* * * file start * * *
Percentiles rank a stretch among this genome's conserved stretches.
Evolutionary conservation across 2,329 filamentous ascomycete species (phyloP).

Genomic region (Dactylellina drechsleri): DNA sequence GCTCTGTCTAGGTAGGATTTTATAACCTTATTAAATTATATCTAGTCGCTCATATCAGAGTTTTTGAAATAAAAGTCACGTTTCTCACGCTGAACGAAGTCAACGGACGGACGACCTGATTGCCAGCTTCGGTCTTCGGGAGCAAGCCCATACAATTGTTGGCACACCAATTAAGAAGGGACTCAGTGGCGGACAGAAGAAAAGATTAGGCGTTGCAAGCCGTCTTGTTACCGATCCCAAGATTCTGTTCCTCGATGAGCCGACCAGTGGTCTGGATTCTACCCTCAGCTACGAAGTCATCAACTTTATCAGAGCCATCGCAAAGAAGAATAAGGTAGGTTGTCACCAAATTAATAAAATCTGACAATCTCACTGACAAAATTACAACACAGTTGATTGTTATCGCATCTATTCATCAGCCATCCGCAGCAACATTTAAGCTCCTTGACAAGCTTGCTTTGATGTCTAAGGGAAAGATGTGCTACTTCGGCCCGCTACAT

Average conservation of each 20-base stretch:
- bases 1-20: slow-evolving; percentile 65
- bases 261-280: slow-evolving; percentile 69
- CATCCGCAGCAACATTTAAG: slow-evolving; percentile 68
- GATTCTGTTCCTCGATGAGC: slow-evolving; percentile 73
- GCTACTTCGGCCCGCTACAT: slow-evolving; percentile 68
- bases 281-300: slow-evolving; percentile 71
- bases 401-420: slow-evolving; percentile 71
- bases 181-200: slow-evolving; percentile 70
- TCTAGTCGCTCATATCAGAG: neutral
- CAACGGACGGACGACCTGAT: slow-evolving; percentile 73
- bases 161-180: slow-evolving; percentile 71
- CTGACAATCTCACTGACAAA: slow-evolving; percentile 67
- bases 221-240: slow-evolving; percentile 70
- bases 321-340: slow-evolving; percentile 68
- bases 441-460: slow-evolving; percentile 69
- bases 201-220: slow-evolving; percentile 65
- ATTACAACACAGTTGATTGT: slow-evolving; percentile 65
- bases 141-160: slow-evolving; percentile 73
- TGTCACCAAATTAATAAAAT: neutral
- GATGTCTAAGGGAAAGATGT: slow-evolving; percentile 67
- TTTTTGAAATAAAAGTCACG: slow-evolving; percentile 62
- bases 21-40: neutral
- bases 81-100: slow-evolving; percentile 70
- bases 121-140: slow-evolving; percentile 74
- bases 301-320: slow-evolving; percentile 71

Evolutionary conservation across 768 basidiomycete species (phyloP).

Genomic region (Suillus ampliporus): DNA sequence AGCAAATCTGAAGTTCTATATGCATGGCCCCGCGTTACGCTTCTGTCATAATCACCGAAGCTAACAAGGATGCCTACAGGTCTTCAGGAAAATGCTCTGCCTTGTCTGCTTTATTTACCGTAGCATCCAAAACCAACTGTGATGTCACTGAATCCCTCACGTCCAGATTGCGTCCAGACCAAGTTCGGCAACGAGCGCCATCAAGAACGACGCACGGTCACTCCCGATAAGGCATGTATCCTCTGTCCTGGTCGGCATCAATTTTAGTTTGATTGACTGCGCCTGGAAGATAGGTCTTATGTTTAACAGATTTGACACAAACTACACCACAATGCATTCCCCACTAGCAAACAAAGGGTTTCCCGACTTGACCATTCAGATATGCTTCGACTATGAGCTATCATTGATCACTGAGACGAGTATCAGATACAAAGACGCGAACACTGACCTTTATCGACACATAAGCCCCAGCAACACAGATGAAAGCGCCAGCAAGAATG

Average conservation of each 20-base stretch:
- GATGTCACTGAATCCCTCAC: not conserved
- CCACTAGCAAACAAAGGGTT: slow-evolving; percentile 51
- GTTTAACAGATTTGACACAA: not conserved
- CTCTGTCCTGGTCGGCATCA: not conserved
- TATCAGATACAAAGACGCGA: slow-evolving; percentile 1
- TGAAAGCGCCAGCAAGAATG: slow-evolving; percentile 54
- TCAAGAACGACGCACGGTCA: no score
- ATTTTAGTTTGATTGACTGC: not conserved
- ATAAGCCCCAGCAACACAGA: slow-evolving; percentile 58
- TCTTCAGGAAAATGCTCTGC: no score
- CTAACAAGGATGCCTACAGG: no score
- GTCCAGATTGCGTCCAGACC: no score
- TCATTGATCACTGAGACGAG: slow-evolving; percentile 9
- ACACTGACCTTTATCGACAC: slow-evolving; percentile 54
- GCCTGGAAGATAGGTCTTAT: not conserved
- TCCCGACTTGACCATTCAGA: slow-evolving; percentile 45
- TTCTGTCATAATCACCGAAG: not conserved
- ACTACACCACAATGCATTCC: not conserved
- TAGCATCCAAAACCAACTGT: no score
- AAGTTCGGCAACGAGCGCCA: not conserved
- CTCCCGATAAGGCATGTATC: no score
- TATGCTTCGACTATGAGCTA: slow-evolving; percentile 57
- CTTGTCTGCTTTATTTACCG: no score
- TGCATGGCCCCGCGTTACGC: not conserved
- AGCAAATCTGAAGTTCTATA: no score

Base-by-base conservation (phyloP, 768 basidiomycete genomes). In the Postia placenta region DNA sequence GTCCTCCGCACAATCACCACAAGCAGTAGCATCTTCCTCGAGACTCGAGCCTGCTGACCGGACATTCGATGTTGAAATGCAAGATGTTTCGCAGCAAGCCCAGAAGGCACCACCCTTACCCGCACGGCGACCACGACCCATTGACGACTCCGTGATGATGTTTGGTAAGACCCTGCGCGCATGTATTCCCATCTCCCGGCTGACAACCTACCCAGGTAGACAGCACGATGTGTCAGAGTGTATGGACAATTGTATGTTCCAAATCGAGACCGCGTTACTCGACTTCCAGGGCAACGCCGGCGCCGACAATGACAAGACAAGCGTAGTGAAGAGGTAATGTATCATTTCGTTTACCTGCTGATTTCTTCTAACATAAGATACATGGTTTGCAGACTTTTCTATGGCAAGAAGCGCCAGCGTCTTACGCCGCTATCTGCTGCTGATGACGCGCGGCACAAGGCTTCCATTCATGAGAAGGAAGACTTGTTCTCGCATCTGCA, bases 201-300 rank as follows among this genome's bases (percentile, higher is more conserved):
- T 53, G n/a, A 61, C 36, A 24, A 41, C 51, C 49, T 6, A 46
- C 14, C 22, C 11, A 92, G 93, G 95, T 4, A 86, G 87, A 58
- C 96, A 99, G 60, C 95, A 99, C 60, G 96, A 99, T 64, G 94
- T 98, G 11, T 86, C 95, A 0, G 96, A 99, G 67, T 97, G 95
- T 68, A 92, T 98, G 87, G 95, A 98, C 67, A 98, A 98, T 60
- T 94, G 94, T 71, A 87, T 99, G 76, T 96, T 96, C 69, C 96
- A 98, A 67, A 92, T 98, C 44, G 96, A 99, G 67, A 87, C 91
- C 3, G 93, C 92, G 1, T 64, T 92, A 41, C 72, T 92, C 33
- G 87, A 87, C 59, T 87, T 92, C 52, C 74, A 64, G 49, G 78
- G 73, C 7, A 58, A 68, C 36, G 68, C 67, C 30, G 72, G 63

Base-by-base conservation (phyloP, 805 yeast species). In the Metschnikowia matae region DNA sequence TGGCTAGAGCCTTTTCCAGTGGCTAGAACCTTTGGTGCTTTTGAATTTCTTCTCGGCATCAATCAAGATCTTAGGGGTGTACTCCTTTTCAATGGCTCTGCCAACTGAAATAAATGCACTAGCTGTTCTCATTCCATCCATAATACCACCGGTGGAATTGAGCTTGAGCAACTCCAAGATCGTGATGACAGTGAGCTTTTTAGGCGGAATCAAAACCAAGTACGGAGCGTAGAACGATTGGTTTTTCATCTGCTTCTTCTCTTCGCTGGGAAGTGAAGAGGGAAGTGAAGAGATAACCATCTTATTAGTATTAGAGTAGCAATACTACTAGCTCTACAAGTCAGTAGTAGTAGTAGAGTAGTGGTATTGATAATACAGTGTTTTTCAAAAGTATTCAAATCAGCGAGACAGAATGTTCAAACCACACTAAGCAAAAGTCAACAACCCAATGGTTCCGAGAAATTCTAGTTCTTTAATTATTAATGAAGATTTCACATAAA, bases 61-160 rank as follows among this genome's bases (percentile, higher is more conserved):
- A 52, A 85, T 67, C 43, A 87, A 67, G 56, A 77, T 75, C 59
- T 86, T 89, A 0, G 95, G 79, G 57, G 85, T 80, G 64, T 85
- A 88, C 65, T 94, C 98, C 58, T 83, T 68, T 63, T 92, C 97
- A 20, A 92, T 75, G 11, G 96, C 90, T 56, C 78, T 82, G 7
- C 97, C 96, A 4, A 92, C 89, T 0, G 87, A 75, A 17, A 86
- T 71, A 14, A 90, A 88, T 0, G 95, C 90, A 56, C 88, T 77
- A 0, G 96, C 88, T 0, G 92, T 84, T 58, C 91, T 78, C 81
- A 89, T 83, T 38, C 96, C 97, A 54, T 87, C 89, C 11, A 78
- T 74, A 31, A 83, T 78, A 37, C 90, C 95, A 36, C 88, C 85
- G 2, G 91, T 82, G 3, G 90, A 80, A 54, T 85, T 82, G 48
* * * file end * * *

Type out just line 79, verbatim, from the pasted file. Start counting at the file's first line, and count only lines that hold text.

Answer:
- G 2, G 91, T 82, G 3, G 90, A 80, A 54, T 85, T 82, G 48